“What are we talking about, David? If you’re going to interrupt an important meeting you must be clear…”

Daisy took a puff on her cigarette, looked up at the leaky ceiling as she let out the smoke and smiled at Miranda’s ability to declaw the raging beasts who tried to waylay her either in the dankness of her office or lurched out from the shadows to accost her as she ventured to leave her dismal sanctuary.

“What am I talking about?” The exasperation driped from his voice like mouldy treacle. “I am talking about the same thing I was talking about last week and the week before. I am talking about that woman – the battle axe who has commandeered my room!”

Miranda recalled she has heard this tirade sometime before. But many and numerous tirades had gushed forth over the past week so it was hard to tell which tirade was which and what was from whom.

“Ah, yes,” she said. “Remind me again.”

The pre-cooked doughy face slapped itself with its own hand. “My Gawd!” The dough had started to bake, its colour changing from white to red.

Sensing an impending heart attack or at the very least a minor stroke, Miranda tried to calm him down. “David, you know we’ve had problems with room allocations because of the repairs…”

“What repairs?”

“The repairs that have been promised…”


“Sometime soon.”

The bread had started to burn. It threw its crusty arms into the air in supplication.

“Tell me, just in case I’ve missed something since the last World War. What does that have to do with the menopausal harlot who stole my classroom?”

“David!” she said, wagging a stern finger at him. “I won’t have you speaking about my staff in such a derogatory manner. I’ve warned you before!”

“Derogatory? Menopausal? Harlot? I thought you liked Shakespeare?”

Miranda closed her eyes, seeking the calm that her Buddhist mediation classes had promised would come to her salvation at times such as this. “We’re speaking of Joe, I take it.”

“She took it, you didn’t. Unless, that is, you gave her permission. Did you give her permission to usurp my classroom, Miranda? Because, if you did, I will kill you with my bare hands. I have just completed an Open University Course in the Japanese art of Kafamunga. My hands are classed as lethal weapons now.”

Looking at the dumpy figure of this sad little man, Miranda had to laugh. Self-deprecation was the saviour of every abused public-school boy, she suspected. “Joe has a class of 25 ESOL students,” she replied. “She can’t fit them all in B205. Your Access class has twelve. Why can’t you move them to A106 and let her have the larger room?”

“Because, as I said before, there are no windows in A106 and it stinks like a sewer.”

Miranda turns to Daisy who is watching the conversation with detached disinterest and says, “Does A106 smell that bad?”

Daisy shrugs and then disappears behind a cloud of cigarette smoke.

“I’ll tell you what,” Miranda says , turning back to David, who was still simmering on a slow but steady fire, “just go along with it this time and I’ll work something out for next week.”

“You told me that last week,” he reminded her.

She put a hand on his shoulder and watched him cringe. Laying hands on David wasn’t wise, but it was a quick way to get rid of him. “Trust me,” she said. Miranda made an honest distinction between sinful lies and lies of expedience. The first, she felt, took her to places she didn’t want to go; the second smoothed the passage to places she did.

He didn’t believe her, of course and went away in a huff. It’s only then Daisy re-emerged from her protective wall of gasified tobacco. “I don’t like that man,” she said, staring at the empty space that, to her, seemed to still contain his aura. “I wouldn’t be heartbroken if he decided to take that early retirement offer.”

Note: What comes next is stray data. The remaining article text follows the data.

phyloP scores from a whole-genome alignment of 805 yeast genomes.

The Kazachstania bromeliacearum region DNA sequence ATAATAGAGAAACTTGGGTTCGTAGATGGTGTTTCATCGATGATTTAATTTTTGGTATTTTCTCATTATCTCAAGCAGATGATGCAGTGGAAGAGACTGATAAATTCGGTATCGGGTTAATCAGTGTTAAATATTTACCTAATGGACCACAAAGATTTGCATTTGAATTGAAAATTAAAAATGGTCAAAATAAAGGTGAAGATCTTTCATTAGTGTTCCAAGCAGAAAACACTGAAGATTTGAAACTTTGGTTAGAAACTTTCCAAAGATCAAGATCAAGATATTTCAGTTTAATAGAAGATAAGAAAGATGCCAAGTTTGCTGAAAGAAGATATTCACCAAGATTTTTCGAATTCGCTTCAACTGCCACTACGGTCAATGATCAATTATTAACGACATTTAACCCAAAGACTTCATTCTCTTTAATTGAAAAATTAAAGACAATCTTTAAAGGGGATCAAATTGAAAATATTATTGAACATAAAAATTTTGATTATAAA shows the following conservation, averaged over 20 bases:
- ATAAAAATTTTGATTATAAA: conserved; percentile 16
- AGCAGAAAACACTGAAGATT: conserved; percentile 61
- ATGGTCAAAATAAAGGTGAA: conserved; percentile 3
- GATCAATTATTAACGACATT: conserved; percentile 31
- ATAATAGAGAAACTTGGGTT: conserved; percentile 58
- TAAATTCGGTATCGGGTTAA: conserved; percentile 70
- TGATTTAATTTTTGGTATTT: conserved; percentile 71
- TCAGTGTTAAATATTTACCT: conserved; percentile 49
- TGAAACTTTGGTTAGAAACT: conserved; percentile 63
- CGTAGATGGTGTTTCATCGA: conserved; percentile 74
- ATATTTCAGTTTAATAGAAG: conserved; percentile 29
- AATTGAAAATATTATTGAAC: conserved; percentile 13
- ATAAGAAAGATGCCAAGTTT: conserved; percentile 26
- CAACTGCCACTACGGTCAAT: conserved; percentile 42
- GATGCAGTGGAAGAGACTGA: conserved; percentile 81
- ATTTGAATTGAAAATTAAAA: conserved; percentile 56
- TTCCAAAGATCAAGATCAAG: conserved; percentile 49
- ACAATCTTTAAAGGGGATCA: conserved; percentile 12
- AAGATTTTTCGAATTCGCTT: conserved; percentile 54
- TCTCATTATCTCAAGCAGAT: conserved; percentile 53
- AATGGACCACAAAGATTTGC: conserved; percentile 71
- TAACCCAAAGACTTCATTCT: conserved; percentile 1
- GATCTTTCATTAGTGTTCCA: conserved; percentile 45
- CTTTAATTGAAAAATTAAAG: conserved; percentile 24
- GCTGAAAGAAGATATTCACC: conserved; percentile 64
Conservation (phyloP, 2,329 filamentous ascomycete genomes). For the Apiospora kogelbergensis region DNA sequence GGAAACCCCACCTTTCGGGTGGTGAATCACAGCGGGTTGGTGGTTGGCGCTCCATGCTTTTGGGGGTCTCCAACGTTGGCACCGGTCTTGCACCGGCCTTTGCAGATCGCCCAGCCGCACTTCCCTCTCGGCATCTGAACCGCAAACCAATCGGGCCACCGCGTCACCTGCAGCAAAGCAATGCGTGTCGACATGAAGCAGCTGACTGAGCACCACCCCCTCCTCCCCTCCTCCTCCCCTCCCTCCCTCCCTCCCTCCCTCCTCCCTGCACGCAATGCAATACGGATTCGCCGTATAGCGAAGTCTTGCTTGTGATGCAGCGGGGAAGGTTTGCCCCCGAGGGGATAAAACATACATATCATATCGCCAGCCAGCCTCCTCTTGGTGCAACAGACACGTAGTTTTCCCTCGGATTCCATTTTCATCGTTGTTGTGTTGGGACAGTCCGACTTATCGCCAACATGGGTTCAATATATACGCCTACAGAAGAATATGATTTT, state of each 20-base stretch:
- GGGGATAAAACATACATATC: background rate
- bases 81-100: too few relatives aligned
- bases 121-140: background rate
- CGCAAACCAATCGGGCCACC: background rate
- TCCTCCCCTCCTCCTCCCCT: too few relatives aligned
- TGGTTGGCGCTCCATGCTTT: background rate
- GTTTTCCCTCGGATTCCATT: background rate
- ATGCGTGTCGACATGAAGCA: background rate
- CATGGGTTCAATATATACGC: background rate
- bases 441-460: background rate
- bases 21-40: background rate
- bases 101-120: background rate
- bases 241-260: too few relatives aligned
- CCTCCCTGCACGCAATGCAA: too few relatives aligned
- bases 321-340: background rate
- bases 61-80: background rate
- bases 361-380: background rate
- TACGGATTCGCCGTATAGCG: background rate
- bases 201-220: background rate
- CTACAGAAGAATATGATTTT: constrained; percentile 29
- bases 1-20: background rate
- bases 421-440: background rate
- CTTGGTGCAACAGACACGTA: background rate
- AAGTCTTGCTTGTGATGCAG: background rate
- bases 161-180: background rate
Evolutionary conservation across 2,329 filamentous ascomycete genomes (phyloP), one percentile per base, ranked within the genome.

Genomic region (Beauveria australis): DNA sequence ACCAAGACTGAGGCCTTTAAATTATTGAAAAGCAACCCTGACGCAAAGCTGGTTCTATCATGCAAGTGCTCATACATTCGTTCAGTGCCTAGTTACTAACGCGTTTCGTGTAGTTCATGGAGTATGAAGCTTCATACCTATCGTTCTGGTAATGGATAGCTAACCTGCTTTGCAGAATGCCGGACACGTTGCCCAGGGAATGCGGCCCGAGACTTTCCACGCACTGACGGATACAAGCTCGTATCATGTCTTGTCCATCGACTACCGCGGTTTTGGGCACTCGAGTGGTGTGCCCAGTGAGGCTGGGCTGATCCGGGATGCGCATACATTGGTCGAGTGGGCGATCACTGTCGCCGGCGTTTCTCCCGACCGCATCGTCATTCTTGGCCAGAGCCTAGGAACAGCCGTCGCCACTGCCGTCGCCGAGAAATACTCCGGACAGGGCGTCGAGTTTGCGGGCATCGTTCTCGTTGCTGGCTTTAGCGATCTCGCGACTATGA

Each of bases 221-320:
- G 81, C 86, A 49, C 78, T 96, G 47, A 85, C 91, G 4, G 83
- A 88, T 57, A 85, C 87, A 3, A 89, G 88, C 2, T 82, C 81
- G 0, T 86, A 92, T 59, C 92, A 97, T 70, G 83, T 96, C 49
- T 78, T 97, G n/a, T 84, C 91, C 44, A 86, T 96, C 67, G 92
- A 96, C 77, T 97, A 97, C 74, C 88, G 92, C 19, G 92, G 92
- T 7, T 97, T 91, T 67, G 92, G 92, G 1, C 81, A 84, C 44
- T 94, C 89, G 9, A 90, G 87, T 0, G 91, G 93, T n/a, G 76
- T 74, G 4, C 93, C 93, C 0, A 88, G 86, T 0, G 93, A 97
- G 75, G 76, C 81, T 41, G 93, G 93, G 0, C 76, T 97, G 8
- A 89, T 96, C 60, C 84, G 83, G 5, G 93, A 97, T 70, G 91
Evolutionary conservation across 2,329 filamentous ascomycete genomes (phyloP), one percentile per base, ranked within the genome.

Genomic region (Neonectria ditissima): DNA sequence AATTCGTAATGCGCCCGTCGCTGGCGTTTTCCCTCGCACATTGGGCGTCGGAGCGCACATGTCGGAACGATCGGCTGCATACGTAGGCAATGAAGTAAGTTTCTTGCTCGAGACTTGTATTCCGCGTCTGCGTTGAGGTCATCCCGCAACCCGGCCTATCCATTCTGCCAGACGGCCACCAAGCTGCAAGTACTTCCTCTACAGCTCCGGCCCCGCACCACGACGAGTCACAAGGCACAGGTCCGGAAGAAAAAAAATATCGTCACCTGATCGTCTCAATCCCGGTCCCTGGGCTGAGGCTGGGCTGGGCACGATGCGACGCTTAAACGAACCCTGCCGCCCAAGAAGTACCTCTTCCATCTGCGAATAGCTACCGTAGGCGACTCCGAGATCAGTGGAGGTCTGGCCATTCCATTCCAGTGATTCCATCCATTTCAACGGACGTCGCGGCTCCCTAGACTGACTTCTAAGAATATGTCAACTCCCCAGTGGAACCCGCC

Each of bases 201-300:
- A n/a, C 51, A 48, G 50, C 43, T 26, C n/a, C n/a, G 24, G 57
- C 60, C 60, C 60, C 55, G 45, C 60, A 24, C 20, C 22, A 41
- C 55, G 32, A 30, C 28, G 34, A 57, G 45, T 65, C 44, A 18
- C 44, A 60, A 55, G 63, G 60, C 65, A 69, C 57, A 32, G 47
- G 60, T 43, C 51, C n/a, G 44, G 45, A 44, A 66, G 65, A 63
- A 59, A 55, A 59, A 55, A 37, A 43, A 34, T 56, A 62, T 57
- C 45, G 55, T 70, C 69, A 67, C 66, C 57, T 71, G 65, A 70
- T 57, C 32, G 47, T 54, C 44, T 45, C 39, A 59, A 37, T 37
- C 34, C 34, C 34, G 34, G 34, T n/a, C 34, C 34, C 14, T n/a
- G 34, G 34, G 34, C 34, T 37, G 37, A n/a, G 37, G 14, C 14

“Shouldn’t be too hasty,” Miranda responded, looking down at her desk as she shuffled through a stack of dampish papers. “We’re lucky to have him.”

What Daisy liked about Miranda, could she admit it, was Miranda’s ability to shock even her – the least dewy-eyed of all the animals who ever trod the face of the earth (or so she sometimes felt in her hours of bleakness). “Why for bloody sake?” she managed to say after getting over the initial trauma of being hit by such a flatulent statement coming from the mouth of someone who so effectively eviscerated the very person she now defended.

“Because, despite everything, David knows his stuff,” Miranda said, opening a folder she had located beneath what appeared to be a mass of diverse items stacked helter-skelter atop one another. “You do know he’s a Cambridge graduate, don’t you?” she said looking up at the younger woman across from her who stared back, mouth agape.

“Miranda, what the bloody fuck does that mean – except that his language is totally inappropriate for the kind of students we get! Someone like David can’t get within twenty miles of their frames of reference!”

“That may be so, but he can teach to the syllabus and get them through their exams.”

“And half of them drop out because they see absolutely no point of entry, no way of personally connecting to the subject matter.” Daisy retorted, crushing the remains of her cigarette in the dish that contained the remnants of her last one and immediately lighting up another. “That’s not what we’re about, Miranda! And you bloody well know it! We’re about empowerment, not divide and conquer!”

Miranda either didn’t hear or didn’t want to get into it. More to the point, she was mentally redirected. “Found it!” she said pulling out from the folder a paper that appeared to be a letter which she quickly perused with a practiced eye that over the course of many, many years had been trained to search through miles and miles of extremely boring and tedious text for that snippet of useful information possibly hidden somewhere within.

“Oh, shit!” she said, dropping her hand and staring over at Daisy still fuming silently at the other side of the room.

“What?” Daisy responded, picki